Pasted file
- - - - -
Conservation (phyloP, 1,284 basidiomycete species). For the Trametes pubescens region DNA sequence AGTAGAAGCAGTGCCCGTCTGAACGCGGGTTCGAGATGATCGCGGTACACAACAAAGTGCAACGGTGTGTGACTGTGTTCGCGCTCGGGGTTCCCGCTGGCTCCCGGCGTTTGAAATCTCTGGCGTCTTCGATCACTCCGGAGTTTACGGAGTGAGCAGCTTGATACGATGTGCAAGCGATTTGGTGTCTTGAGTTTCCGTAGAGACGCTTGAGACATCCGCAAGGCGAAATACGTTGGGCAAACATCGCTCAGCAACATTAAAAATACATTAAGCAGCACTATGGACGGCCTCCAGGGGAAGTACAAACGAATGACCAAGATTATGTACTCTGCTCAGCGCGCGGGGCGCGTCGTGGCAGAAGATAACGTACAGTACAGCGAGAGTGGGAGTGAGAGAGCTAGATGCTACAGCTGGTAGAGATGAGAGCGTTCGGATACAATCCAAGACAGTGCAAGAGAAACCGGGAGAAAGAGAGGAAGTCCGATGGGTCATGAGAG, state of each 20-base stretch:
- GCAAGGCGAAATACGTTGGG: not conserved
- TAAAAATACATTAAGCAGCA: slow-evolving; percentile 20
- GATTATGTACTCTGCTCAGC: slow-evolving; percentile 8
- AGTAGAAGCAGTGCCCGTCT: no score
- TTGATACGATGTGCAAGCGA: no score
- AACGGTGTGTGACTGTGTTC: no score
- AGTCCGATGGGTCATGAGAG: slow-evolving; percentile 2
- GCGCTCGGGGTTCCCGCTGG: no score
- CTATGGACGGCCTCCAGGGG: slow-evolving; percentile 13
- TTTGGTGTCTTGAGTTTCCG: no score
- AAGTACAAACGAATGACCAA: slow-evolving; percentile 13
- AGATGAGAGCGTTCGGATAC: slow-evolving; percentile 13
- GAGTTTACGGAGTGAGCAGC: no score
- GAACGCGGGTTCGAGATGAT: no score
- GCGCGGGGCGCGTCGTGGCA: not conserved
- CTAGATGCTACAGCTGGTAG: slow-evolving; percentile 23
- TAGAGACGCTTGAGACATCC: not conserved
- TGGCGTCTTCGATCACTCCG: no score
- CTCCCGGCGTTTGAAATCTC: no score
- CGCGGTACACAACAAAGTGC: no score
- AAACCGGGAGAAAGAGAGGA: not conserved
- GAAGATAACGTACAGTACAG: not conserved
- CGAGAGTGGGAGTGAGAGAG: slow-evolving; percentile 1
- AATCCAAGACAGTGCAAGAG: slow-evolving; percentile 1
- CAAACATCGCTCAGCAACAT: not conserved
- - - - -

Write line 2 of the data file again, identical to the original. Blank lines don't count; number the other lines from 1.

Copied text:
- GCAAGGCGAAATACGTTGGG: not conserved